**** Holy Sh*t, A Brief History of Swearing by Melissa Mohr


Almost everyone swears, or worries about not swearing, from the two year-old who has just discovered the power of potty mouth to the grandma who wonders why every other word she hears is obscene. Whether they express anger or exhilaration, are meant to insult or to commend, swear words perform a crucial role in language. But swearing is also a uniquely well-suited lens through which to look at history, offering a fascinating record of what people care about on the deepest levels of a culture–what’s divine, what’s terrifying, and what’s taboo.

Holy Sh*t tells the story of two kinds of swearing–obscenities and oaths–from ancient Rome and the Bible to today. With humor and insight, Melissa Mohr takes readers on a journey to discover how « swearing » has come to include both testifying with your hand on the Bible and calling someone a *#$&!* when they cut you off on the highway. She explores obscenities in ancient Rome–which were remarkably similar to our own–and unearths the history of religious oaths in the Middle Ages, when swearing (or not swearing) an oath was often a matter of life and death. Holy Sh*t also explains the advancement of civility and corresponding censorship of language in the 18th century, considers the rise of racial slurs after World War II, examines the physiological effects of swearing (increased heart rate and greater pain tolerance), and answers a question that preoccupies the FCC, the US Senate, and anyone who has recently overheard little kids at a playground: are we swearing more now than people did in the past?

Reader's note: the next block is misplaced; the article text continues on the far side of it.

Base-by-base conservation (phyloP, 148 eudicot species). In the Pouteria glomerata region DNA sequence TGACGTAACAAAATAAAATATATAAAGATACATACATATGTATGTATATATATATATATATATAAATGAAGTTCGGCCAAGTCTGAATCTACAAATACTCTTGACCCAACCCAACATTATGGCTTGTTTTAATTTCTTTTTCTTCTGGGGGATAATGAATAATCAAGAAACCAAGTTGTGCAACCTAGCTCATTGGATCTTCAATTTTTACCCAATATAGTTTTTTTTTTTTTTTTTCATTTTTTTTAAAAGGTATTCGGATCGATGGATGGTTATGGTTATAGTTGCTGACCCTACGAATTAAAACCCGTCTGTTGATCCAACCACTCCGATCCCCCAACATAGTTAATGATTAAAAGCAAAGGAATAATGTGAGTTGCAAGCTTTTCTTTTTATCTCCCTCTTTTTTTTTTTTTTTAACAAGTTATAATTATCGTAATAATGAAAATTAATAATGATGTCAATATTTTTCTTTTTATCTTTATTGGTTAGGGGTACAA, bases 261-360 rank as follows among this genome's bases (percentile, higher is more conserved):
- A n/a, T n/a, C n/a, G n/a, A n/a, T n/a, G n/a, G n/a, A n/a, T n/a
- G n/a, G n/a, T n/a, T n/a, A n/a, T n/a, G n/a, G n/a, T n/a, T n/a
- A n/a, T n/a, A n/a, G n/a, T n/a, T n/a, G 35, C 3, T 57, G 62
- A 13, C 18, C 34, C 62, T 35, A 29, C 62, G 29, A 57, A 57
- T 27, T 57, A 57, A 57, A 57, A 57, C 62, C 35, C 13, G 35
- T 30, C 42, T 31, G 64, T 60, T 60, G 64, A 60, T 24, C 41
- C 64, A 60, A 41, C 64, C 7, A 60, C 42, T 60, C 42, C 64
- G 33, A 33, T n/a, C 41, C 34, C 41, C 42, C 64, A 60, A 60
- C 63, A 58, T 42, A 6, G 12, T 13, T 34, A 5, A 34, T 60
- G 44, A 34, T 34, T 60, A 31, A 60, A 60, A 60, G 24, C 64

A gem of lexicography and cultural history, Holy Sh*t is a serious exploration of obscenity–and it also just might expand your repertoire of words to choose from the next time you shut your finger in the car door.

So I’ve recently gotten into a fantastic linguistics podcast, and it reminded me how much I’ve liked this book that I’ve read a couple of years ago about swearing. I don’t even remember how I came across this book, but the socio-cultural aspect of swearing has always been of interest to me, firstly as a fantasy author who has had to create a bunch of fantasy swears for her novel, and also as a Quebecer. (We use really special swears you guys.)

I also have a special place in my heart for books in which the author has clearly done extensive research and shows it by citing their sources (which should be a given for non-fiction, but you’d be surprised.)

Melissa Mohr takes us through the history of swears, from the Romans to the modern day, and explains to us in a very clear to understand, interesting way the different between « holy » swears, and « shit » swears (oaths and obscenities). What swear a society uses tells us a lot about what it is that they consider taboo, and therefore helps us understand them better. The book is peppered with examples and anecdotes, from dirty graffiti on the walls of Pompeii to the exact thing a peasant might have said to be arrested for public indecency in the middle ages.

Mixing history, sociology, and even psychology, this book is a complete dive into everything you’ve always wanted to know (or didn’t know you wanted to know!) about swears. I absolutely recommend it to everyone, whether you are interested in linguistics, history, travel, or whether you just want to be hip with the kids!

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